Consumer inertia in energy markets: a sobering lesson from Italy
The Competition & Markets Authority has recently released its provisional findings and a notice on possible remedies following up a specific request from Ofgem. The inquiry finds that energy markets are plagued by several problems, the most important ones being over-regulation and low consumer engagement. In order to address the former, it reasonably suggests to reshape those regulation (such as the so-called “simple choices” package) that are least effective, by either deregulating or turning to smarter regulations. As far as the latter is concerned, though, the CMA proposes that Britain – the first EU member state to liberalise energy far before Brussels introduced its directives – goes back to the mother of all regulations: price control, or, to be fair, a softer version thereof.
The CMA explains that, according to an extensive survey it has performed, 34% of the British consumers have never even considered switching supplier. The number of those with sticky habits is higher among the poor and the less educated. Consumers’ inertia may have boosted energy suppliers’ profits by as much as £1.2bn in 2009-13.
Promoting greater engagement through more transparent information, or by removing harmful regulations that prevent suppliers to better customise their commercial offers, is not enough, says the CMA: a “transitional safeguard regulated tariff” should be introduced, in order to “provide direct protection to disengaged customers”. This may seem both reasonable and simple, but it is neither. As the CMA itself admits, “if [the price] is set tightly, it will have a damaging effect on competition, undermining incentives for customers to engage in the markets. On the other hand, if set at too high a level, then at best it will provide no protection to customers, and at worst potentially provide a higher focal point for default prices to settle”.
Even if one buys the argument that disengaged consumers must absolutely be woken up, one should be careful of the unintended consequences of the proposed policies. Despite a relatively high proportion of “sleepy customers”, the UK still displays switching rates well above the EU average (slightly above 12% in 2013, vs an EU average of 4%).
Luckily enough, the British do not need to implement such a complex reform to check whether the supposed protection of the inert is worth the potential cost of disengaging the most dynamic customers: they just need to look at what happens in Italy.
Italy opened up its retail electricity market in 2007. Ever since, though, a programme has been in place to protect disengaged customers by making available what might be described as a “transitional safeguard regulated tariff”. The so-called “maggior tutela” (“higher protection”) applies to all households or SMEs who have not chosen a supplier on the market. The price they pay, which is set on a quarterly basis by the regulator, is formally being defined as a “market price”, rather than a regulated price, insofar as it reflects a) the procurement costs incurred by a public entity (Acquirente Unico, or Single Buyer) in charge of purchasing power on behalf of the “clienti tutelati” (protected customers); b) a commercialisation fee which is set by the regulator at a level which is supposed to match the cost of entry of a new entrant into the market.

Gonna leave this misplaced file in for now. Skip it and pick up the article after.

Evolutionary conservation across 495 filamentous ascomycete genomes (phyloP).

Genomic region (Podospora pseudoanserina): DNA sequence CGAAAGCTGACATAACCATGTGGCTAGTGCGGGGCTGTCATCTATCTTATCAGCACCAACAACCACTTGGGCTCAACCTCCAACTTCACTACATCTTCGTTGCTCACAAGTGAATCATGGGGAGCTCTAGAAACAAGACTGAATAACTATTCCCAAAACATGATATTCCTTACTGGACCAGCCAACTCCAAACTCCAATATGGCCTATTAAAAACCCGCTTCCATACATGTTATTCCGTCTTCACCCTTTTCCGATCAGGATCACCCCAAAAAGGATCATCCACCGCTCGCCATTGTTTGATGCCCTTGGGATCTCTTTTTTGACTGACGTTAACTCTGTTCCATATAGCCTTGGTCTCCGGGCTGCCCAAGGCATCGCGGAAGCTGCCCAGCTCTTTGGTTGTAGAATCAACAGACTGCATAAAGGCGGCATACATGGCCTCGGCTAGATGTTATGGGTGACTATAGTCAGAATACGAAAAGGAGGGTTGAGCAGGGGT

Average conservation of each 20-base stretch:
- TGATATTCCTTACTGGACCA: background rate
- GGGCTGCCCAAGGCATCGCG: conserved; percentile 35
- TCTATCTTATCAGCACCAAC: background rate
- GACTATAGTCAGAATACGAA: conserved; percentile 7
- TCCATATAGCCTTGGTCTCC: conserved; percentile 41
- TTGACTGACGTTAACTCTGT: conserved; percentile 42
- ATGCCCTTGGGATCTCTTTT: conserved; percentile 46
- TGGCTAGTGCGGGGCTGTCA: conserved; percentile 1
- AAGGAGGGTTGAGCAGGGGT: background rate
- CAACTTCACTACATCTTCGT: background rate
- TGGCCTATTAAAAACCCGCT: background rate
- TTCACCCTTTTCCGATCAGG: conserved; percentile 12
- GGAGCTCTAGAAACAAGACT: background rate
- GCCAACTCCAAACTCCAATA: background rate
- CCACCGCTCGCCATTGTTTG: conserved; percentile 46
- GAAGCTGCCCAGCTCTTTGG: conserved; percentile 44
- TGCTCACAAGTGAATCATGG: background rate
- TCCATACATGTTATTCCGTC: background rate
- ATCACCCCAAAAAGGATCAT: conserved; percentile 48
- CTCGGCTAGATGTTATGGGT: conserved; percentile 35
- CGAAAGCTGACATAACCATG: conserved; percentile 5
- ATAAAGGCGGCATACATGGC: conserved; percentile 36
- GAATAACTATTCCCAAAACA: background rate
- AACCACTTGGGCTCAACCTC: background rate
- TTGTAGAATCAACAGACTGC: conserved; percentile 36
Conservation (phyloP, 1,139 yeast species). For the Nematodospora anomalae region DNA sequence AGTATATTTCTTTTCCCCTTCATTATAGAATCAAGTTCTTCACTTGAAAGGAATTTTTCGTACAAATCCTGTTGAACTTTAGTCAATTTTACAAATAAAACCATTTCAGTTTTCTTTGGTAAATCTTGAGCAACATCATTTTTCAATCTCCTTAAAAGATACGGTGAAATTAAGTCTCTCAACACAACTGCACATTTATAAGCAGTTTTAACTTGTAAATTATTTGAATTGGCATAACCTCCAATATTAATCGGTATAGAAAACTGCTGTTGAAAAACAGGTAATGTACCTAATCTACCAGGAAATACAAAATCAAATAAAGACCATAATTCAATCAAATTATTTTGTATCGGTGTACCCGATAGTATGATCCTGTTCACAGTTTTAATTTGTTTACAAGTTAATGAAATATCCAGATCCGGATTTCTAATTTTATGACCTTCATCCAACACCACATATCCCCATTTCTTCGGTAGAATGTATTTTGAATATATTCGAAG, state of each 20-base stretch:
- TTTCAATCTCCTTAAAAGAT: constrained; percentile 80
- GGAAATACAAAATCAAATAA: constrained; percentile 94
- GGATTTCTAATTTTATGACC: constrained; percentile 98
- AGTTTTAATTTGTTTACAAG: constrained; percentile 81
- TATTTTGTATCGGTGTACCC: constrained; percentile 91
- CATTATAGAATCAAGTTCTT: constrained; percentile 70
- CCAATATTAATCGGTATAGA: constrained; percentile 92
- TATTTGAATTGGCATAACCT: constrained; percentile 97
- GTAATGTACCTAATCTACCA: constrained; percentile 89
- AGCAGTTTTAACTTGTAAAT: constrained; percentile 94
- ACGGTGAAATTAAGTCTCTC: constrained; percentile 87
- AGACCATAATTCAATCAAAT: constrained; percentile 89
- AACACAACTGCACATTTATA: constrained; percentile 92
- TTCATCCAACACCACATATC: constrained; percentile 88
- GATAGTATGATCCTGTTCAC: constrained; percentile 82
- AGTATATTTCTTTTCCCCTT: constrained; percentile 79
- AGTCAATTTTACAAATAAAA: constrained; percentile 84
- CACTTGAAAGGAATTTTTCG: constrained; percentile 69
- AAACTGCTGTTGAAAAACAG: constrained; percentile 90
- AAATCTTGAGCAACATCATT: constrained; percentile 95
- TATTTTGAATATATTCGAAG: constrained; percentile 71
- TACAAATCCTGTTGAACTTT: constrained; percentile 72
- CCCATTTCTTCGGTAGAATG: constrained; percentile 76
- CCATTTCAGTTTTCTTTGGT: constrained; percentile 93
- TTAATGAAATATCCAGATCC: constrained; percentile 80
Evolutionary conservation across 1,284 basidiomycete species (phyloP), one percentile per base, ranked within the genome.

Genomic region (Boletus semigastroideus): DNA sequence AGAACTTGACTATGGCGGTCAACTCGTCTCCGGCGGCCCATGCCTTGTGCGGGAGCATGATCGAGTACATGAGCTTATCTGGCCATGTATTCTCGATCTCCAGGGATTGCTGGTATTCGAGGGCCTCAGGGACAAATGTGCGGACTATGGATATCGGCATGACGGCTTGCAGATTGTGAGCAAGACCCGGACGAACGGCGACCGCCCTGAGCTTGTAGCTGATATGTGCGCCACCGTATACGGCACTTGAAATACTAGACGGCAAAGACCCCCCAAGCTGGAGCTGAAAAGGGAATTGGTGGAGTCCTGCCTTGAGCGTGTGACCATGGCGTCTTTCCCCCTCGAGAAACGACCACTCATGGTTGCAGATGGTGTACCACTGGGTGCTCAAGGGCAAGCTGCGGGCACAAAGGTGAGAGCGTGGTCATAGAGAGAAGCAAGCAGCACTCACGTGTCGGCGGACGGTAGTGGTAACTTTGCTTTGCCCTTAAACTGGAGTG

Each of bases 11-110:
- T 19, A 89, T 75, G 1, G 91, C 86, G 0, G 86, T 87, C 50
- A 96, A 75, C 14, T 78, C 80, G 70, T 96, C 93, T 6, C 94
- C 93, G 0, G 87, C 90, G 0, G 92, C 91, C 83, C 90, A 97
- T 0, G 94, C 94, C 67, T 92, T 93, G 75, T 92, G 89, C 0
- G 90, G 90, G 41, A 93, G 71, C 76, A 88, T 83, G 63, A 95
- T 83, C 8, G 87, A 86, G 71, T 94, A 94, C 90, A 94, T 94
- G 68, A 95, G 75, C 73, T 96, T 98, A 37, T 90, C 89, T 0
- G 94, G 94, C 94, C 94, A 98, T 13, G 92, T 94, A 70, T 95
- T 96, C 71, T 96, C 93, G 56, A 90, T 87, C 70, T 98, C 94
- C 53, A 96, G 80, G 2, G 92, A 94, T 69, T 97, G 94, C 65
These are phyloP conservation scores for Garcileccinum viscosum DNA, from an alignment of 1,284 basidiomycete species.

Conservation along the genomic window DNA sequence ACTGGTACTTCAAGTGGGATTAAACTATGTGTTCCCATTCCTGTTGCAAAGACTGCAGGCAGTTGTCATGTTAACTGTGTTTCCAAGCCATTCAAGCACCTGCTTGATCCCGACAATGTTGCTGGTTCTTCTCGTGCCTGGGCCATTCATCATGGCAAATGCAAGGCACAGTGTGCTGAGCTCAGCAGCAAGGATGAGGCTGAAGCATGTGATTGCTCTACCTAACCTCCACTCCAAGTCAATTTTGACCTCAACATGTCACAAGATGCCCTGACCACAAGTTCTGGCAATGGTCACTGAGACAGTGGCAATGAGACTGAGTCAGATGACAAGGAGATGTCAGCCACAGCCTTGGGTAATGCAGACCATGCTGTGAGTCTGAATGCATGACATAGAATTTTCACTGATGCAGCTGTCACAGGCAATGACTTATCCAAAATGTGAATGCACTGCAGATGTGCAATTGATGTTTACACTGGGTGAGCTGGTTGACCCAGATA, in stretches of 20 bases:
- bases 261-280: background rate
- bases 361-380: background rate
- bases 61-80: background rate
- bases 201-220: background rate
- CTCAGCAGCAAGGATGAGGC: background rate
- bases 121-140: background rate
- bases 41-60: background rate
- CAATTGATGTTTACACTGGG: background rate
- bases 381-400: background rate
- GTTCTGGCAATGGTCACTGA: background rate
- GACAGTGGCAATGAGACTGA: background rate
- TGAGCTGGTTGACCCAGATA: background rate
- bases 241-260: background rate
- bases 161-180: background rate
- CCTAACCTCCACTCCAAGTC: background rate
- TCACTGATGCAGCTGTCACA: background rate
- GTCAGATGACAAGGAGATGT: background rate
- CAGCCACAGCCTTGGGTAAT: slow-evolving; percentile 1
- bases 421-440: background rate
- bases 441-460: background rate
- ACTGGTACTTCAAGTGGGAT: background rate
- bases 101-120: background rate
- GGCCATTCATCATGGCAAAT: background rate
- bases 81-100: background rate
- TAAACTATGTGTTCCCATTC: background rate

If the CMA is right, one would expect to find in Italy a) higher switching rates and b) fewer disengaged customers. The data do not seem to support that theory. Switching rates in Italy – while not negligible – were well below the British benchmark (7% in 2013, up from a 4% average in 2008-12). What should ring an alarm bell at the British antitrust authority, though, is the figure of those who stand still under the “transitory” umbrella of the “maggior tutela”: In 2014, 7 years after the liberalisation, 22.2m out of 29.6m of households (72%) and 4.2m out of 7.4m of SMEs (57%) did not choose their supplier. (The actual figure is slightly lower because there is a small flow of people moving back from the free market into the maggior tutela). A survey performed by the national regulatory authority found that 73% of the respondents have never changed their supplier.
The main reason why the Italians are this “disengaged” is certainly not because of prices. Those seeking to save money can find very good offers on the free market – up to 10-12% less than the reference price. Neither is it the lack of variety on the supply side: a growing number of offers is available that allow consumers to best meet their preferences with regard, for example, to green energy, fixed versus variable prices, or more complex services such as energy efficiency devices or various insurance policies which are bundled in the price they pay for the kWh.
There are, of course, several explanations for the widespread disengagement. But one can hardy ignore the elephant in the room: a state-backed tariff which is supposed to grant “higher protection”. This has at least two consequences. On the supply side, a standard offer that covers a large share of the relevant market may work as a focal point – at the very least it works as a benchmark, as the CMA itself recognised. On the demand side, it may still generate a sort of “feel safer” effect, so that customers’ propensity to switch is reduced accordingly. Ironically, the Italian government has just proposed a roadmap to overcoming this problem.
The CMA might consider visiting Italy to examine the unintended consequences of “transitory” attempts to control the outcomes of the market or to change consumers’ preferences.
Dr Carlo Stagnaro is a Senior Fellow at the Milan-based Instituto Bruno Leoni. Prof Philip Booth is the IEA’s Editorial and Programme Director and Professor of Finance, Public Policy and Ethics at St. Mary’s University.